9:17 AM — At Desert View Watchtower, a Hopi painter and a Navajo silversmith work on their art and answer questions as part of the Desert View cultural demonstrator series.

Day-2

9:21 AM — An Oregon family pedals along Hermit Road after being carefully outfitted with bikes and helmets from Bright Angel Bicycles.

9:30 AM — Volunteer campground hosts begin rounds to ensure visitors are checked out and campfires are extinguished.

9:31 AM — An El Tovar Hotel bartender starts the three-hour preparations for a busy day and evening ahead, full of thirsty Grand Canyon guests.

10:04 AM — A visitor from Minnesota takes photos of her family as they ride mules to Phantom Ranch. She cannot remember the last time she’s seen her moody teenager wearing such a broad smile.

10:37 AM — Grand Canyon Conservancy Field Institute staff lead a group of new backpackers down Bright Angel Trail to Indian Garden.

11:01 AM — Law enforcement rangers respond to people feeding squirrels near Bright Angel Lodge. They provide first aid for a bitten hand and instruct the visitor to get rabies shots as a precaution.

Day-3

Day-4

11:16 AM — In Desert View Watchtower, a young woman from Canada chats with Grand Canyon Conservancy staff. Amazed to discover the building and many other park structures were designed by Mary Colter, she purchases a book to learn more about the pioneering architect.

12:01 PM — A philanthropy manager from Grand Canyon Conservancy meets with prospective donors over lunch to discuss endowing the park’s trail maintenance program.

12:22 PM — While strolling along the Rim Trail, a Swedish couple stops to enjoy the playful cawing of a raven seemingly saying, “Come fly with me.”

12:41 PM — Fee collection staff at South Rim Entrance Station competes to see who can move vehicles through their lane the fastest.

1:13 PM — A Canyon Trail Rides mule packer leads visitors on a ride through the North Rim’s lush forests to Uncle Jim Point.

1:26 PM — Representatives from the park’s Traditionally Associated Tribes meet with park staff to give input on a new vision for the Desert View area that will include more tribal participation.

1:30 PM — A volunteer on summer break from college begins a guided tour of Tusayan Ruin.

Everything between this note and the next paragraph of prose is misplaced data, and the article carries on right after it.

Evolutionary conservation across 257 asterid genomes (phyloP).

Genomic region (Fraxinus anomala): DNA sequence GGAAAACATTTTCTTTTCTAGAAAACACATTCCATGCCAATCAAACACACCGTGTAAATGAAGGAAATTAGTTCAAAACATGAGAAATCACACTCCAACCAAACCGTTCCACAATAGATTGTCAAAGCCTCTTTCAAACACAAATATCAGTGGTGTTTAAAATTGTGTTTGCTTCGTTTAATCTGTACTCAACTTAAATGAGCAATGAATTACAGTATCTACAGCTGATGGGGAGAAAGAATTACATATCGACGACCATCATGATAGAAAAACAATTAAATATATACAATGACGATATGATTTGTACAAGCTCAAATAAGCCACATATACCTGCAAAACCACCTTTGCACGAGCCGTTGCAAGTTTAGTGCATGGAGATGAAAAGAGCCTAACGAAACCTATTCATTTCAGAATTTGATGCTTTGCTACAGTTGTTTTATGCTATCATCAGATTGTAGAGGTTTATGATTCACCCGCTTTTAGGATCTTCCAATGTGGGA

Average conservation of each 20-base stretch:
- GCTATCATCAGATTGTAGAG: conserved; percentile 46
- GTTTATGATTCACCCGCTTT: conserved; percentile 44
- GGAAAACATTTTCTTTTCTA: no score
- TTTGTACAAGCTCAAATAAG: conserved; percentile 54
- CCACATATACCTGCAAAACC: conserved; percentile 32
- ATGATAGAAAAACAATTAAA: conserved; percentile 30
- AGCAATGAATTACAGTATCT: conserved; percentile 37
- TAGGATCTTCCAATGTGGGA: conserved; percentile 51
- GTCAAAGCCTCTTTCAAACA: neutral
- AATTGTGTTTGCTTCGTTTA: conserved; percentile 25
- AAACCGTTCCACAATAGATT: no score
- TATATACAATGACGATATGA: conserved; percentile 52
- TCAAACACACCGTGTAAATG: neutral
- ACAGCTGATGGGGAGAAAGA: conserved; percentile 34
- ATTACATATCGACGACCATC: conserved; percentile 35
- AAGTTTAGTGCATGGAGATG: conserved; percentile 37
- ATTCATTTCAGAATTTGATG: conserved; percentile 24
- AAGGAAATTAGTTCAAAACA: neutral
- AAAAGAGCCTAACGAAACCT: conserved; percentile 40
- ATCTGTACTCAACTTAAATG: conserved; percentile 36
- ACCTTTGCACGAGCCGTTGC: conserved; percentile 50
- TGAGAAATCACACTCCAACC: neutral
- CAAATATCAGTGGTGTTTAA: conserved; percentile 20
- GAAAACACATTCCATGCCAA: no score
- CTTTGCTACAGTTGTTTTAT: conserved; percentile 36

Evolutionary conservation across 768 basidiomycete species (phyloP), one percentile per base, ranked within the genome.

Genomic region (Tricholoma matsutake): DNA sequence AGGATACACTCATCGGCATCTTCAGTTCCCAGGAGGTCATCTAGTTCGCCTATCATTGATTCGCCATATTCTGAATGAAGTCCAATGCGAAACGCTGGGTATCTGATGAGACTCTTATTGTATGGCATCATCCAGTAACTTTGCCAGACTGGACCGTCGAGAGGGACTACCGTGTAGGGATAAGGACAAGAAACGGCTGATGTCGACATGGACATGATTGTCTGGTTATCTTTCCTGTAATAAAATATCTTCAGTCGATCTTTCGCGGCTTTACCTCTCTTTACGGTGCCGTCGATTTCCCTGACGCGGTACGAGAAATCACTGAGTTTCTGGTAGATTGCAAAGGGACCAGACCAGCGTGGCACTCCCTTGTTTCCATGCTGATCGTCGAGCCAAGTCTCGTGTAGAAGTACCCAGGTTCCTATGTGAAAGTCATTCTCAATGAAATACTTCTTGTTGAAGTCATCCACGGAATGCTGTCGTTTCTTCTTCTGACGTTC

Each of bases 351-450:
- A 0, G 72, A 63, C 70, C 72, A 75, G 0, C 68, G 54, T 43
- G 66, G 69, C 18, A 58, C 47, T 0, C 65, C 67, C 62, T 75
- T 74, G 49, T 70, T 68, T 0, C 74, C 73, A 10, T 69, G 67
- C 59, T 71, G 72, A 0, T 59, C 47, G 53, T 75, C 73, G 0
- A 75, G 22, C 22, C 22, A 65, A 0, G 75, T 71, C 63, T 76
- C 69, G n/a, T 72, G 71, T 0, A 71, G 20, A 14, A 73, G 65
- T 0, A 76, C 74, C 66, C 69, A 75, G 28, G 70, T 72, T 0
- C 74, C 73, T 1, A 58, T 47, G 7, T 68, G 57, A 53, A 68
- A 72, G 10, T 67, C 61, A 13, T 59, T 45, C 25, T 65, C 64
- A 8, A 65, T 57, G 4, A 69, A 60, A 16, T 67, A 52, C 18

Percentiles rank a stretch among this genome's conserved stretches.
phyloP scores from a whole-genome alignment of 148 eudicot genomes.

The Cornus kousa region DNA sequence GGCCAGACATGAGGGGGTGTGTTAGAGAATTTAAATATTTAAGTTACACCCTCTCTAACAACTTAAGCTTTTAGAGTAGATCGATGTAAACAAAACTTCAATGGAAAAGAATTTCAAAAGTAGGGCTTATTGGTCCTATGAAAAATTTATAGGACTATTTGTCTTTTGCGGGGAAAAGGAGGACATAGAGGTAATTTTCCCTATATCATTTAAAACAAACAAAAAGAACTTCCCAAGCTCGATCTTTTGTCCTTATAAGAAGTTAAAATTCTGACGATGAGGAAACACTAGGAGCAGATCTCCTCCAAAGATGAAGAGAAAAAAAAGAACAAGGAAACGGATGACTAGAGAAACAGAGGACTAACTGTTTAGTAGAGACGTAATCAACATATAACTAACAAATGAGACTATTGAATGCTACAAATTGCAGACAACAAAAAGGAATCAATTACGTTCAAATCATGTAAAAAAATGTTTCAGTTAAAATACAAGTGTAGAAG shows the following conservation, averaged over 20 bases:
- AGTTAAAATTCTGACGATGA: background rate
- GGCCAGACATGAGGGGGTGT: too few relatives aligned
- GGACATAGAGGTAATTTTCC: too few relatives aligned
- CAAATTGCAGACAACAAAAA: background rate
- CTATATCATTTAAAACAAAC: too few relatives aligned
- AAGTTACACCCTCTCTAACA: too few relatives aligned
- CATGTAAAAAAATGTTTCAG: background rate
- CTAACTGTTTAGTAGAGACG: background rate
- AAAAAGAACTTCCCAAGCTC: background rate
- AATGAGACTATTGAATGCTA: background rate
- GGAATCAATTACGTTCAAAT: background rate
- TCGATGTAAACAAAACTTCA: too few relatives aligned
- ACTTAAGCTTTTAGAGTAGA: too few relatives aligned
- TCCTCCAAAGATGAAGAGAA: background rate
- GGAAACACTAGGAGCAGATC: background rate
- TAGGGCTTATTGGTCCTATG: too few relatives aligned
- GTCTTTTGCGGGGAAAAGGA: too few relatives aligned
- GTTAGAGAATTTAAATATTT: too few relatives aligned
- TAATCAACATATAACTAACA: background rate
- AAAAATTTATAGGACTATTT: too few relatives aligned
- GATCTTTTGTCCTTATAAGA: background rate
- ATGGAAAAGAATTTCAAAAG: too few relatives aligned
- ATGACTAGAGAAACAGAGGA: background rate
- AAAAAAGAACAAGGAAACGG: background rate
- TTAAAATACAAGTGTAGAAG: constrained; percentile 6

1:43 PM — Custodial staff restocks Grand Canyon Visitor Center bathrooms with a pallet (48 cases) of toilet paper, which will last one week.

2:11 PM — Diners finishing a delicious meal on the patio of Grand Canyon Lodge strike up a conversation with the busboy, only to discover they once lived in the same small Idaho town.

2:38 PM — Wildlife staff work to move elk away from human drinking-water sources at South Kaibab Trailhead.

3:07 PM — Park rangers and emergency medical technicians administer CPR to revive a visitor who collapsed in the Market Plaza parking lot.

3:25 PM — A shaft of sunlight pierces the cloud cover, bathing Brahma Temple in a satiny glow while the surrounding formations are dappled by shadows. An Indiana man watches and wonders whether it is the single most beautiful sight he has ever seen.

3:36 PM — A couple from Missouri celebrate their 34th wedding anniversary sitting on the rim, eating ice cream cones from Bright Angel Fountain.

3:42 PM — A park ranger and her equestrian partner, Rio, stop to talk to a family about the desert bighorn sheep they can see from the rim. The kids pose for photos with Rio and give him lots of love.

3:51 PM — During a program on California condors, two of the impressive birds fly past. The park ranger conducting the program wisely takes credit for the visual aids.

Day-5

4:00 PM — A Phantom Ranch park ranger begins a program in the amphitheater about water conservation.

4:12 PM — A sudden monsoon drives visitors into Grand Canyon Visitor Center. The movie theater fills, and the line to the information desk backs up the length of the building.

4:23 PM — A park ranger roving the campground at Desert View tells visitors about the sunset talk happening that evening. At one stop he hears a Grand Canyon pink rattlesnake shaking its tail.

5:48 PM — As quickly as it began, the rain ends. The buildings in the Village nearly empty as everyone hurries to the rim to watch the shifting pattern of sun and clouds, light and shadows reinventing the canyon right before their eyes.

6:07 PM — A bartender at Yavapai Tavern pours another local Arizona beer for a guest.

6:30 PM — Employees from different departments of the park gather for a weekly volleyball game.

6:41 PM — Over plates of salmon tostadas at El Tovar Hotel, two old college friends compare aches and pains acquired from their backpacking trip to Horseshoe Mesa.

6:47 PM — A river guide serves a cake baked in a Dutch oven to visitors rafting the Colorado river.

7:11 PM — Although the sky is mostly clear, a few low-lying clouds linger. They seem to go up in flames as the sun slips below the horizon. Bands of red and orange streak the sky, dancing across the formations below. Spontaneous applause is heard from several viewpoints. The sun has set at Grand Canyon.

7:13 PM — With lavish sky and a color-streaked canyon as a backdrop, a young man from Wisconsin proposes to his girlfriend. She tearfully accepts, thus ensuring the couple an impressively romantic engagement story.

8:00 PM — A park ranger on the North Rim welcomes visitors to the evening program in the Grand Canyon Lodge auditorium.

8:26 PM — Wildlife staff net bats to determine if white-nose syndrome is in the park.

9:11 PM — Unable to sleep after an amazing Grand Canyon day, an aspiring 12-year-old poet scribbles in her notebook at Maswik Lodge.

9:39 PM — A family from Phoenix stands at Mather Point gazing skyward and for the very first time sees the Milky Way.

10:06 PM — The musician at Bright Angel Lounge launches into an obscure Bob Dylan tune, and without a word two friends at the front table smile and clink their glasses.

11:59 PM — A coyote lopes across bare stone, pausing near the rim to sniff the breeze wafting out of the canyon. She glances at a slice of moon, yips twice, and trots off.